A neighborhood in Cambridge, Massachusetts that also has a T stop on the Red Line.
Central Square is not, in fact, the geographical center of Cambridge. Such an honor is reserved
for Harvard Square, which effectively divides the city's thymic shape into the northwestern, more
backwater lobe of the Huron, Alewife, and Porter Square neighborhoods, and the southeastern,
more urbanized lobe of Central Square, Kendall Square, East Cambridge/Lechmere, Inman
Square, and Cambridgeport. But enough of that.
Having established that Central Square is not actually "central" (though its name is derived from
the presence of City Hall, further investigation shows that the
neighborhood is roughly aligned along Massachusetts Avenue, aka MA 2A, from the northwestern
fringes of MIT to around the DMZ with Harvard Square, roughly in the neighborhood of the Hold
Everything by Dana Street. The neighborhood extends a block or two southwestward from Mass Ave.,
overlapping with the more ambigiously-defined area of "Cambridgeport". The main thrust of the
neighborhood is several blocks northeastward from Mass Ave., including Bishop Allen Drive (formerly
Austin Street), Harvard Avenue, and even Broadway. At that point, you're getting into Inman
Unlike Harvard Square, or any other traditional "square" where there's a nexus-type meeting point,
Central conforms more to the British high street or New England non-sprawled Main Street model,
with major businesses following the beam of Mass Ave. Let's start with MIT (the side closest to
Boston and work our way inwards.
Driving up Mass Ave., we immediately cross Vassar Street, which teasingly reveals the cubist
angles of the Stata Center and the gleaming biotech area of Kendall beyond. If we're driving
(or biking, as many Cantabridgians fanatically do), we are immediately beset by Cambridge's low-fi
traffic calming: ridiculous potholes. We proceed gamely onward, our car/bike/what-have-you
jouncing along unhappily. The streetscape is not all that impressive: low, crumbling buildings. On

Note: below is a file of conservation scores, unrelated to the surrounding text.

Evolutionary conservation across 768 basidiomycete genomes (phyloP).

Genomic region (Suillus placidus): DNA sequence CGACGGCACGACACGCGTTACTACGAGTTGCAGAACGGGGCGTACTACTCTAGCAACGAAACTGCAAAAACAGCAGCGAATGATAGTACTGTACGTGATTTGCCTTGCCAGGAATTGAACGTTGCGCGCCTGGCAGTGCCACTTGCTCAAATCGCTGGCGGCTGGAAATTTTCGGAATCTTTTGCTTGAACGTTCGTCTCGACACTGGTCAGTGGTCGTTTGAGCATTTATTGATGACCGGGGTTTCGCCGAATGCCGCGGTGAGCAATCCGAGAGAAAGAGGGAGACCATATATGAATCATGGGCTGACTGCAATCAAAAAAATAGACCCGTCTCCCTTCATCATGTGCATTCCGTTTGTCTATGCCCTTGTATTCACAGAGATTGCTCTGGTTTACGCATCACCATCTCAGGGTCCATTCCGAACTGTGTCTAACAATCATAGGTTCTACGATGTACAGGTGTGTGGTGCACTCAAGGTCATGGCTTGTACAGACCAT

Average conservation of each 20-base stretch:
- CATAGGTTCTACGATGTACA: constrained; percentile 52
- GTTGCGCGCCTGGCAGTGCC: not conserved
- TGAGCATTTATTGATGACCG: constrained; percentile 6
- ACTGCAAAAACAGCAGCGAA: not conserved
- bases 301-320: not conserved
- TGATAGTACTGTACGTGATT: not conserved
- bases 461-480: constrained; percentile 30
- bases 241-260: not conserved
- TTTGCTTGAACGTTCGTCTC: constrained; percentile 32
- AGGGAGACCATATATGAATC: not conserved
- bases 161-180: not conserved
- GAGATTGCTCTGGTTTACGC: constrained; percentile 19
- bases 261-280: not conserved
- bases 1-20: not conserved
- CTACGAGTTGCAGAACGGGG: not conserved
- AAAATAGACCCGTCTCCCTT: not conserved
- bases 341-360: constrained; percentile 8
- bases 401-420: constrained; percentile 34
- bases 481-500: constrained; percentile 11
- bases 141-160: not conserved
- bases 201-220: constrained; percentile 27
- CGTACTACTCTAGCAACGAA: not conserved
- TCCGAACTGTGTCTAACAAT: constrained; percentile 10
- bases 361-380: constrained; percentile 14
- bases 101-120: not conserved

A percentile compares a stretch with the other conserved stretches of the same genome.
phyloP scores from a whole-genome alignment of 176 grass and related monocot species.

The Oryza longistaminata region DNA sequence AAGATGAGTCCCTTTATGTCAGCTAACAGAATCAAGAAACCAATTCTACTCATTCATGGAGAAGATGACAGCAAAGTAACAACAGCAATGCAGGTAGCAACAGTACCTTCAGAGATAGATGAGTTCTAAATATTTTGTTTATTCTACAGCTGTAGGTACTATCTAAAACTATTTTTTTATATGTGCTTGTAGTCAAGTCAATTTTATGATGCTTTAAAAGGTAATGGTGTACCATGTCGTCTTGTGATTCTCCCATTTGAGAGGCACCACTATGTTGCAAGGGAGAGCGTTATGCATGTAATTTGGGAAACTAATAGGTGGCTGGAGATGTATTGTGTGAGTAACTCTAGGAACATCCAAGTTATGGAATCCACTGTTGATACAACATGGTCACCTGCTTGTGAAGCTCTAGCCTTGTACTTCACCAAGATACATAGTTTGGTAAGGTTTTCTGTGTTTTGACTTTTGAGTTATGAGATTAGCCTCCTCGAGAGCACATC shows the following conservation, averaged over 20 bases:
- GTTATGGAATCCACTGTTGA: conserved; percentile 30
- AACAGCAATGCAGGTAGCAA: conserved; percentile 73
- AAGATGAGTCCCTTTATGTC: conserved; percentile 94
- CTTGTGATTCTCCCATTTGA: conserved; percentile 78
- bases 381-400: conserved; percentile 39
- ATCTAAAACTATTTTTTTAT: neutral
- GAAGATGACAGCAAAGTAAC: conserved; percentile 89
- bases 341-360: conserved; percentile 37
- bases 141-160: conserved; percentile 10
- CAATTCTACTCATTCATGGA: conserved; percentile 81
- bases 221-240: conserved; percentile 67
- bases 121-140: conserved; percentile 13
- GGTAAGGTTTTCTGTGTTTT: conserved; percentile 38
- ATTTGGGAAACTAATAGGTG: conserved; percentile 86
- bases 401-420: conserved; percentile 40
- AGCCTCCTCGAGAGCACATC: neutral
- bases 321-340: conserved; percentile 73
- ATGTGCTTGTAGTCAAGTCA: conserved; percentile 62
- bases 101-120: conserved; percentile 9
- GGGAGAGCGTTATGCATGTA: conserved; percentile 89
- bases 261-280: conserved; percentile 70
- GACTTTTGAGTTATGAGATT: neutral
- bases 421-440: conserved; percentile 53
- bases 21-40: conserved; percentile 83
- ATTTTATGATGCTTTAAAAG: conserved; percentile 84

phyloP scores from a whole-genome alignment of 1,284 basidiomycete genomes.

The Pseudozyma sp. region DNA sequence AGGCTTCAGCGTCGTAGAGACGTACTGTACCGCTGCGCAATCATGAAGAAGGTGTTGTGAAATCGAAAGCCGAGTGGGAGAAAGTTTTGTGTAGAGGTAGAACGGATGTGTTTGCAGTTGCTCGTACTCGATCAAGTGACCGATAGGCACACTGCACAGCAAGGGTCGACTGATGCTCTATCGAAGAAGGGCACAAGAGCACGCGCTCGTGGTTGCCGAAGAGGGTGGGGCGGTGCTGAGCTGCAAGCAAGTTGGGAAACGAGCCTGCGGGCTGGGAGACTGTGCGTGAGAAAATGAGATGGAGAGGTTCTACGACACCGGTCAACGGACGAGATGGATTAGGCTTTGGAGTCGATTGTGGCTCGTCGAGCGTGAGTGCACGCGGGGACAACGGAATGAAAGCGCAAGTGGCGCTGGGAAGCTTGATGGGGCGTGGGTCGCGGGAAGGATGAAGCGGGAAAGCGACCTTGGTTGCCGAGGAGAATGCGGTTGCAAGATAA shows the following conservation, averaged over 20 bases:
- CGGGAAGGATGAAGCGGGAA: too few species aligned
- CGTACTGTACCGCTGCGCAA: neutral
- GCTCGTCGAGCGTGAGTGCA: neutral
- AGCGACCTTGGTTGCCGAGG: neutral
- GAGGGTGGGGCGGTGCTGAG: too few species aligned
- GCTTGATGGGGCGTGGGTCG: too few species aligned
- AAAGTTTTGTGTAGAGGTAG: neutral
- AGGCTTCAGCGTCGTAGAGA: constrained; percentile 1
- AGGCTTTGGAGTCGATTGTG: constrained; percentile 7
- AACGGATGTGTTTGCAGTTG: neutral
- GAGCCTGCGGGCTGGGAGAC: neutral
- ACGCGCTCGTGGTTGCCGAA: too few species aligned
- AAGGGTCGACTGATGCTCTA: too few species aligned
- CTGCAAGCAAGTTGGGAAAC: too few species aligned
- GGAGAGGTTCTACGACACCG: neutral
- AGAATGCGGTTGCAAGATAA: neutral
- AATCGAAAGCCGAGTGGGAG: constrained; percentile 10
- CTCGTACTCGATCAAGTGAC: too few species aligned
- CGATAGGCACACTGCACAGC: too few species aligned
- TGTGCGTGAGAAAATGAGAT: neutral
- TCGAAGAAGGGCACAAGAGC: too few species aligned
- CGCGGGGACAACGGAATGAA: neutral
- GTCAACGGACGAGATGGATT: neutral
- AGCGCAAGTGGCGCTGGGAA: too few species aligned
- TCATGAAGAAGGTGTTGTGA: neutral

the horizon we can see the main area of the neighborhood, like a distant oasis: newer buildings and a
few jutting apartment towers. Central. We keep going, passing the old Necco factory by on our
left. No, they don't use it anymore--they're in Revere now. Note the newer,
shinier building glommed onto the side. That's part of the newly-refurbished business area off
Landsdowne Street (not to be confused with the Boston Lansdowne Steet of Avalon fame), and is,
strictly speaking, part of Cambridgeport. We stop at the interminable light as Main Street shunts in
traffic from Kendall to our right, in front of the out-of-place Qwest Diagnostics building and the
Cinderella restaurant. We go by the Star Market and Albany Street, and enter the main part of
Immediately notice the gentrification. There's a Gap, on one side of the street, jarring greatly with the Checks
Cashed store on the other. There's a lot of diversity in this neighborhood--more on that later.
For now, note the Middle East at the corner of Pearl Street. TT the Bear's is down there, too.
We're now passing the T stop and the core intersection with Prospect Street, which would take you
close to Inman and eventually the dreaded Union Square of Somerville,
and Western Avenue, which would take you to Memorial Drive and across the Charles
to Allston. But on we go, up Mass Ave., still passing by many different shops and restaurants, all
After Prospect, though, it suddenly dies down. Less crowds, less pedestrians. We pass by the
1369 Coffeehouse and City Hall. Now we cross the People's Republic
of Cambridge and get into the quieter, apartment-riddled areas. There's Hold Everything, though,
and a block or two further and we've entered Harvard Square.
Central Square is very diverse, and would probably be described in travel books as "vibrant" or
"multiethnic", or worse, "funky". There is a significant African-American population, particularly
off to the southeast of the neighborhood. Of course, where there's a "vibrant" environment, there's
gentrification, and sure enough, there are many yuppies (myself unwittingly included) and